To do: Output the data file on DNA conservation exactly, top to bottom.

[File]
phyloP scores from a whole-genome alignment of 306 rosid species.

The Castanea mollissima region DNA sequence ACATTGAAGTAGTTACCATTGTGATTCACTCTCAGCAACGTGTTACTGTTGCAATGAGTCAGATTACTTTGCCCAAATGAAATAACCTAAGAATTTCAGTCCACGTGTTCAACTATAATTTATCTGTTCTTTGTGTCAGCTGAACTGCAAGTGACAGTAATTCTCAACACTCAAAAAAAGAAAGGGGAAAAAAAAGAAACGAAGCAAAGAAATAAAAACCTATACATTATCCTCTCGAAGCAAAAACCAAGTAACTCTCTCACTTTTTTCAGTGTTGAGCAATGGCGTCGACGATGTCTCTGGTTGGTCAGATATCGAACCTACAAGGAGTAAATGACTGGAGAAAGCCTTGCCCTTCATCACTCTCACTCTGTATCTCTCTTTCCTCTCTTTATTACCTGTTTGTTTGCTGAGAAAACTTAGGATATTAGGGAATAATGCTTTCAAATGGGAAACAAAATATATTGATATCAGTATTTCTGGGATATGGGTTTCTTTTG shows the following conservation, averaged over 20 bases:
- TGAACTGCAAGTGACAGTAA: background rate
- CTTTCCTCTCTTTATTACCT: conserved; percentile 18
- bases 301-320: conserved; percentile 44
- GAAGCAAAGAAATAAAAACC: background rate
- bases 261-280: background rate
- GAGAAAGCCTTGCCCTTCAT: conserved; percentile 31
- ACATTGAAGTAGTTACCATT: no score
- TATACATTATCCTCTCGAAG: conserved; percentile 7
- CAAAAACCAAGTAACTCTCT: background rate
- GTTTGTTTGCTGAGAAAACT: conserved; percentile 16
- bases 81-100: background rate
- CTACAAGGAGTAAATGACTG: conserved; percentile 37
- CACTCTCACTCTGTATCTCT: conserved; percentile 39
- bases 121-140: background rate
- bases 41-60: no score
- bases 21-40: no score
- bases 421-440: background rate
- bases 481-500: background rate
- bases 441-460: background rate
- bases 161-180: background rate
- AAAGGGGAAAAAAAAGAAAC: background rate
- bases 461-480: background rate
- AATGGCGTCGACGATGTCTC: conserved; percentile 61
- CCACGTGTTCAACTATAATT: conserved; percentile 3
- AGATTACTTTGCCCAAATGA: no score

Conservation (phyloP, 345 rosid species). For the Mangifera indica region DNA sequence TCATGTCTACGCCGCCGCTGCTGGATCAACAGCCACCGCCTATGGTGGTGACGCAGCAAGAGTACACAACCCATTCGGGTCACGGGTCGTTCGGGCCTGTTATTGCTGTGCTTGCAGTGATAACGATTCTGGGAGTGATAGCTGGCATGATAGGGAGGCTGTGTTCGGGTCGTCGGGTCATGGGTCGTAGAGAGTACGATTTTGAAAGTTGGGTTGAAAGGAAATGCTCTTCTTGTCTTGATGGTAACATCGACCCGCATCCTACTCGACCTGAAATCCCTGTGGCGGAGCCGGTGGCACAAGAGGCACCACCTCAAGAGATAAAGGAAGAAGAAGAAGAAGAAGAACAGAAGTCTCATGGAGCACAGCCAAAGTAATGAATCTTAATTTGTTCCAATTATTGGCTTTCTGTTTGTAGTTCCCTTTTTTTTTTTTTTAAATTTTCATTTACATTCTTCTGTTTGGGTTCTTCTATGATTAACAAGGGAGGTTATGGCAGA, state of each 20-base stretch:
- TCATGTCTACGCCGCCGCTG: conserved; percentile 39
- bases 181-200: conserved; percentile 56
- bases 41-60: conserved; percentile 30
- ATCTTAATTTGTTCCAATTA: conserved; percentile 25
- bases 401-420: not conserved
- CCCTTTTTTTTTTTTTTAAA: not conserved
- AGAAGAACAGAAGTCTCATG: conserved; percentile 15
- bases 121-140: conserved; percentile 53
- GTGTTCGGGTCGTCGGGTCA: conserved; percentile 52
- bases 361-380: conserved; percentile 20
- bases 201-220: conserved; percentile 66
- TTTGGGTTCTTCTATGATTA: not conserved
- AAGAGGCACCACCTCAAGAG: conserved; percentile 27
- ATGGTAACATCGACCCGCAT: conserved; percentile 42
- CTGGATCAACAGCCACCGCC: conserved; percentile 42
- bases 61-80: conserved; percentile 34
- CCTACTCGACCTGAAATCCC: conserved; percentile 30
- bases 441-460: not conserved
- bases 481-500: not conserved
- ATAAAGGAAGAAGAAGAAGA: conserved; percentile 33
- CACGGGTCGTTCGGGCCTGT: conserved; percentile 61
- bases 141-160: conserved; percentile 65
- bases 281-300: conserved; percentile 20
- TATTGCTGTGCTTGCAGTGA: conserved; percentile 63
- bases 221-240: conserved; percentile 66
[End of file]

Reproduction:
phyloP scores from a whole-genome alignment of 306 rosid species.

The Castanea mollissima region DNA sequence ACATTGAAGTAGTTACCATTGTGATTCACTCTCAGCAACGTGTTACTGTTGCAATGAGTCAGATTACTTTGCCCAAATGAAATAACCTAAGAATTTCAGTCCACGTGTTCAACTATAATTTATCTGTTCTTTGTGTCAGCTGAACTGCAAGTGACAGTAATTCTCAACACTCAAAAAAAGAAAGGGGAAAAAAAAGAAACGAAGCAAAGAAATAAAAACCTATACATTATCCTCTCGAAGCAAAAACCAAGTAACTCTCTCACTTTTTTCAGTGTTGAGCAATGGCGTCGACGATGTCTCTGGTTGGTCAGATATCGAACCTACAAGGAGTAAATGACTGGAGAAAGCCTTGCCCTTCATCACTCTCACTCTGTATCTCTCTTTCCTCTCTTTATTACCTGTTTGTTTGCTGAGAAAACTTAGGATATTAGGGAATAATGCTTTCAAATGGGAAACAAAATATATTGATATCAGTATTTCTGGGATATGGGTTTCTTTTG shows the following conservation, averaged over 20 bases:
- TGAACTGCAAGTGACAGTAA: background rate
- CTTTCCTCTCTTTATTACCT: conserved; percentile 18
- bases 301-320: conserved; percentile 44
- GAAGCAAAGAAATAAAAACC: background rate
- bases 261-280: background rate
- GAGAAAGCCTTGCCCTTCAT: conserved; percentile 31
- ACATTGAAGTAGTTACCATT: no score
- TATACATTATCCTCTCGAAG: conserved; percentile 7
- CAAAAACCAAGTAACTCTCT: background rate
- GTTTGTTTGCTGAGAAAACT: conserved; percentile 16
- bases 81-100: background rate
- CTACAAGGAGTAAATGACTG: conserved; percentile 37
- CACTCTCACTCTGTATCTCT: conserved; percentile 39
- bases 121-140: background rate
- bases 41-60: no score
- bases 21-40: no score
- bases 421-440: background rate
- bases 481-500: background rate
- bases 441-460: background rate
- bases 161-180: background rate
- AAAGGGGAAAAAAAAGAAAC: background rate
- bases 461-480: background rate
- AATGGCGTCGACGATGTCTC: conserved; percentile 61
- CCACGTGTTCAACTATAATT: conserved; percentile 3
- AGATTACTTTGCCCAAATGA: no score

Conservation (phyloP, 345 rosid species). For the Mangifera indica region DNA sequence TCATGTCTACGCCGCCGCTGCTGGATCAACAGCCACCGCCTATGGTGGTGACGCAGCAAGAGTACACAACCCATTCGGGTCACGGGTCGTTCGGGCCTGTTATTGCTGTGCTTGCAGTGATAACGATTCTGGGAGTGATAGCTGGCATGATAGGGAGGCTGTGTTCGGGTCGTCGGGTCATGGGTCGTAGAGAGTACGATTTTGAAAGTTGGGTTGAAAGGAAATGCTCTTCTTGTCTTGATGGTAACATCGACCCGCATCCTACTCGACCTGAAATCCCTGTGGCGGAGCCGGTGGCACAAGAGGCACCACCTCAAGAGATAAAGGAAGAAGAAGAAGAAGAAGAACAGAAGTCTCATGGAGCACAGCCAAAGTAATGAATCTTAATTTGTTCCAATTATTGGCTTTCTGTTTGTAGTTCCCTTTTTTTTTTTTTTAAATTTTCATTTACATTCTTCTGTTTGGGTTCTTCTATGATTAACAAGGGAGGTTATGGCAGA, state of each 20-base stretch:
- TCATGTCTACGCCGCCGCTG: conserved; percentile 39
- bases 181-200: conserved; percentile 56
- bases 41-60: conserved; percentile 30
- ATCTTAATTTGTTCCAATTA: conserved; percentile 25
- bases 401-420: not conserved
- CCCTTTTTTTTTTTTTTAAA: not conserved
- AGAAGAACAGAAGTCTCATG: conserved; percentile 15
- bases 121-140: conserved; percentile 53
- GTGTTCGGGTCGTCGGGTCA: conserved; percentile 52
- bases 361-380: conserved; percentile 20
- bases 201-220: conserved; percentile 66
- TTTGGGTTCTTCTATGATTA: not conserved
- AAGAGGCACCACCTCAAGAG: conserved; percentile 27
- ATGGTAACATCGACCCGCAT: conserved; percentile 42
- CTGGATCAACAGCCACCGCC: conserved; percentile 42
- bases 61-80: conserved; percentile 34
- CCTACTCGACCTGAAATCCC: conserved; percentile 30
- bases 441-460: not conserved
- bases 481-500: not conserved
- ATAAAGGAAGAAGAAGAAGA: conserved; percentile 33
- CACGGGTCGTTCGGGCCTGT: conserved; percentile 61
- bases 141-160: conserved; percentile 65
- bases 281-300: conserved; percentile 20
- TATTGCTGTGCTTGCAGTGA: conserved; percentile 63
- bases 221-240: conserved; percentile 66